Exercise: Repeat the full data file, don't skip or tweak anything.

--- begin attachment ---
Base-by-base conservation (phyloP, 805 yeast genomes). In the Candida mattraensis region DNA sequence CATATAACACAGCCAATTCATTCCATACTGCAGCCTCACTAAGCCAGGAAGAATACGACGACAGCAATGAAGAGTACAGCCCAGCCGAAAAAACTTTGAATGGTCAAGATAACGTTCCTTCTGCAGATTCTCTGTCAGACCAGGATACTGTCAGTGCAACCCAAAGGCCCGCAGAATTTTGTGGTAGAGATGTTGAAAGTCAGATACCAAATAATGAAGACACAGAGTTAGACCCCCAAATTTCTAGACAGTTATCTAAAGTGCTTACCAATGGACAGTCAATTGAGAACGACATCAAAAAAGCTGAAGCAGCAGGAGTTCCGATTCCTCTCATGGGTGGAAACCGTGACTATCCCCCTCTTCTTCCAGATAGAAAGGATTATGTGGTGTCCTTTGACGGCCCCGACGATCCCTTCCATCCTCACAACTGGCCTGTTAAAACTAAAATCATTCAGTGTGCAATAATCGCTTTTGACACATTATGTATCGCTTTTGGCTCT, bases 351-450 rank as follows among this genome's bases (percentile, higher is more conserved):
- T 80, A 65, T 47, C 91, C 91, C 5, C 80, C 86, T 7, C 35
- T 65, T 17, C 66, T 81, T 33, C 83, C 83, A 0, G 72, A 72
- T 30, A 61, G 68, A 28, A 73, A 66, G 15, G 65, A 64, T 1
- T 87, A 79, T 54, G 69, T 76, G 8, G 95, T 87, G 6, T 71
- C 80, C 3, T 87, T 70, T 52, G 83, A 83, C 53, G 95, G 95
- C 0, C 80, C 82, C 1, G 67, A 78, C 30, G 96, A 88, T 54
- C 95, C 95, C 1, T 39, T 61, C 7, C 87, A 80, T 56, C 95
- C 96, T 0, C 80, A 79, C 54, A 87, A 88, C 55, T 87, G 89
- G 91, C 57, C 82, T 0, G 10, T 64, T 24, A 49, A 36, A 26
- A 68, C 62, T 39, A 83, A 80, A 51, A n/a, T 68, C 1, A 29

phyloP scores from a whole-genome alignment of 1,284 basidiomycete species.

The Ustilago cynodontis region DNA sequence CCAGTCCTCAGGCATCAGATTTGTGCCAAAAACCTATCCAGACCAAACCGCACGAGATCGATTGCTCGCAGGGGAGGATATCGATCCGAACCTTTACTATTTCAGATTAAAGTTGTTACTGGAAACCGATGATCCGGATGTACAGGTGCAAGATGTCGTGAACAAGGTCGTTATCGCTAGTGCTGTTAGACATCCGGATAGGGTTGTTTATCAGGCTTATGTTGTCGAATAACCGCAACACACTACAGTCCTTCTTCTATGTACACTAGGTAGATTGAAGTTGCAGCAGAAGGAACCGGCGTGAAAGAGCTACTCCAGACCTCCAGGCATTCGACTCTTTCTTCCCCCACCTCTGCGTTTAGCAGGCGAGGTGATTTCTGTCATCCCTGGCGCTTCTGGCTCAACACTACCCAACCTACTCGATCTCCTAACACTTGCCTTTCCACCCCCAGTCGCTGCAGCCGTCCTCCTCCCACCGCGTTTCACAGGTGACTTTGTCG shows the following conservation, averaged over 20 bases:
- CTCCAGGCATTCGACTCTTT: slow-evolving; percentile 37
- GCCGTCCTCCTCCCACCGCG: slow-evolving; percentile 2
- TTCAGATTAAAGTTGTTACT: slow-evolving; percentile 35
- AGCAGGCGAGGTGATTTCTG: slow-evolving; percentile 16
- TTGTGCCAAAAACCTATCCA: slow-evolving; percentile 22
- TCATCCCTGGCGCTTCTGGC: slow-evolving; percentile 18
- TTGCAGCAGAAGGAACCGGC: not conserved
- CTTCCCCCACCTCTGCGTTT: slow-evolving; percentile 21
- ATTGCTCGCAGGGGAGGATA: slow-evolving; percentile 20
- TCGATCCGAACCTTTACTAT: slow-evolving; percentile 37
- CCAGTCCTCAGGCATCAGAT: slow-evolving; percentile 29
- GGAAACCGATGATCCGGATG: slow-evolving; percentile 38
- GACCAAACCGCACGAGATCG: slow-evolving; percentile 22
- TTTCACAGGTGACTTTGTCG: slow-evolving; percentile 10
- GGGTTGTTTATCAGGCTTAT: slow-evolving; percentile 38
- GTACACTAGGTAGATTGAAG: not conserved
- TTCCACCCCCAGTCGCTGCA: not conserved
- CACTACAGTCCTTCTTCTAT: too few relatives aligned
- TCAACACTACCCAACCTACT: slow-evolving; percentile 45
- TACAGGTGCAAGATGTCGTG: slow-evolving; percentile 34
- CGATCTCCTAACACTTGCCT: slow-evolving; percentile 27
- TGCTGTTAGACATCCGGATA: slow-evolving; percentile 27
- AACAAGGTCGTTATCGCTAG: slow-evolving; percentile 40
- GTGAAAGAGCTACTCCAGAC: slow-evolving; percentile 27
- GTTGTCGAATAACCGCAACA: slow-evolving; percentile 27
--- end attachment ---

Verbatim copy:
Base-by-base conservation (phyloP, 805 yeast genomes). In the Candida mattraensis region DNA sequence CATATAACACAGCCAATTCATTCCATACTGCAGCCTCACTAAGCCAGGAAGAATACGACGACAGCAATGAAGAGTACAGCCCAGCCGAAAAAACTTTGAATGGTCAAGATAACGTTCCTTCTGCAGATTCTCTGTCAGACCAGGATACTGTCAGTGCAACCCAAAGGCCCGCAGAATTTTGTGGTAGAGATGTTGAAAGTCAGATACCAAATAATGAAGACACAGAGTTAGACCCCCAAATTTCTAGACAGTTATCTAAAGTGCTTACCAATGGACAGTCAATTGAGAACGACATCAAAAAAGCTGAAGCAGCAGGAGTTCCGATTCCTCTCATGGGTGGAAACCGTGACTATCCCCCTCTTCTTCCAGATAGAAAGGATTATGTGGTGTCCTTTGACGGCCCCGACGATCCCTTCCATCCTCACAACTGGCCTGTTAAAACTAAAATCATTCAGTGTGCAATAATCGCTTTTGACACATTATGTATCGCTTTTGGCTCT, bases 351-450 rank as follows among this genome's bases (percentile, higher is more conserved):
- T 80, A 65, T 47, C 91, C 91, C 5, C 80, C 86, T 7, C 35
- T 65, T 17, C 66, T 81, T 33, C 83, C 83, A 0, G 72, A 72
- T 30, A 61, G 68, A 28, A 73, A 66, G 15, G 65, A 64, T 1
- T 87, A 79, T 54, G 69, T 76, G 8, G 95, T 87, G 6, T 71
- C 80, C 3, T 87, T 70, T 52, G 83, A 83, C 53, G 95, G 95
- C 0, C 80, C 82, C 1, G 67, A 78, C 30, G 96, A 88, T 54
- C 95, C 95, C 1, T 39, T 61, C 7, C 87, A 80, T 56, C 95
- C 96, T 0, C 80, A 79, C 54, A 87, A 88, C 55, T 87, G 89
- G 91, C 57, C 82, T 0, G 10, T 64, T 24, A 49, A 36, A 26
- A 68, C 62, T 39, A 83, A 80, A 51, A n/a, T 68, C 1, A 29

phyloP scores from a whole-genome alignment of 1,284 basidiomycete species.

The Ustilago cynodontis region DNA sequence CCAGTCCTCAGGCATCAGATTTGTGCCAAAAACCTATCCAGACCAAACCGCACGAGATCGATTGCTCGCAGGGGAGGATATCGATCCGAACCTTTACTATTTCAGATTAAAGTTGTTACTGGAAACCGATGATCCGGATGTACAGGTGCAAGATGTCGTGAACAAGGTCGTTATCGCTAGTGCTGTTAGACATCCGGATAGGGTTGTTTATCAGGCTTATGTTGTCGAATAACCGCAACACACTACAGTCCTTCTTCTATGTACACTAGGTAGATTGAAGTTGCAGCAGAAGGAACCGGCGTGAAAGAGCTACTCCAGACCTCCAGGCATTCGACTCTTTCTTCCCCCACCTCTGCGTTTAGCAGGCGAGGTGATTTCTGTCATCCCTGGCGCTTCTGGCTCAACACTACCCAACCTACTCGATCTCCTAACACTTGCCTTTCCACCCCCAGTCGCTGCAGCCGTCCTCCTCCCACCGCGTTTCACAGGTGACTTTGTCG shows the following conservation, averaged over 20 bases:
- CTCCAGGCATTCGACTCTTT: slow-evolving; percentile 37
- GCCGTCCTCCTCCCACCGCG: slow-evolving; percentile 2
- TTCAGATTAAAGTTGTTACT: slow-evolving; percentile 35
- AGCAGGCGAGGTGATTTCTG: slow-evolving; percentile 16
- TTGTGCCAAAAACCTATCCA: slow-evolving; percentile 22
- TCATCCCTGGCGCTTCTGGC: slow-evolving; percentile 18
- TTGCAGCAGAAGGAACCGGC: not conserved
- CTTCCCCCACCTCTGCGTTT: slow-evolving; percentile 21
- ATTGCTCGCAGGGGAGGATA: slow-evolving; percentile 20
- TCGATCCGAACCTTTACTAT: slow-evolving; percentile 37
- CCAGTCCTCAGGCATCAGAT: slow-evolving; percentile 29
- GGAAACCGATGATCCGGATG: slow-evolving; percentile 38
- GACCAAACCGCACGAGATCG: slow-evolving; percentile 22
- TTTCACAGGTGACTTTGTCG: slow-evolving; percentile 10
- GGGTTGTTTATCAGGCTTAT: slow-evolving; percentile 38
- GTACACTAGGTAGATTGAAG: not conserved
- TTCCACCCCCAGTCGCTGCA: not conserved
- CACTACAGTCCTTCTTCTAT: too few relatives aligned
- TCAACACTACCCAACCTACT: slow-evolving; percentile 45
- TACAGGTGCAAGATGTCGTG: slow-evolving; percentile 34
- CGATCTCCTAACACTTGCCT: slow-evolving; percentile 27
- TGCTGTTAGACATCCGGATA: slow-evolving; percentile 27
- AACAAGGTCGTTATCGCTAG: slow-evolving; percentile 40
- GTGAAAGAGCTACTCCAGAC: slow-evolving; percentile 27
- GTTGTCGAATAACCGCAACA: slow-evolving; percentile 27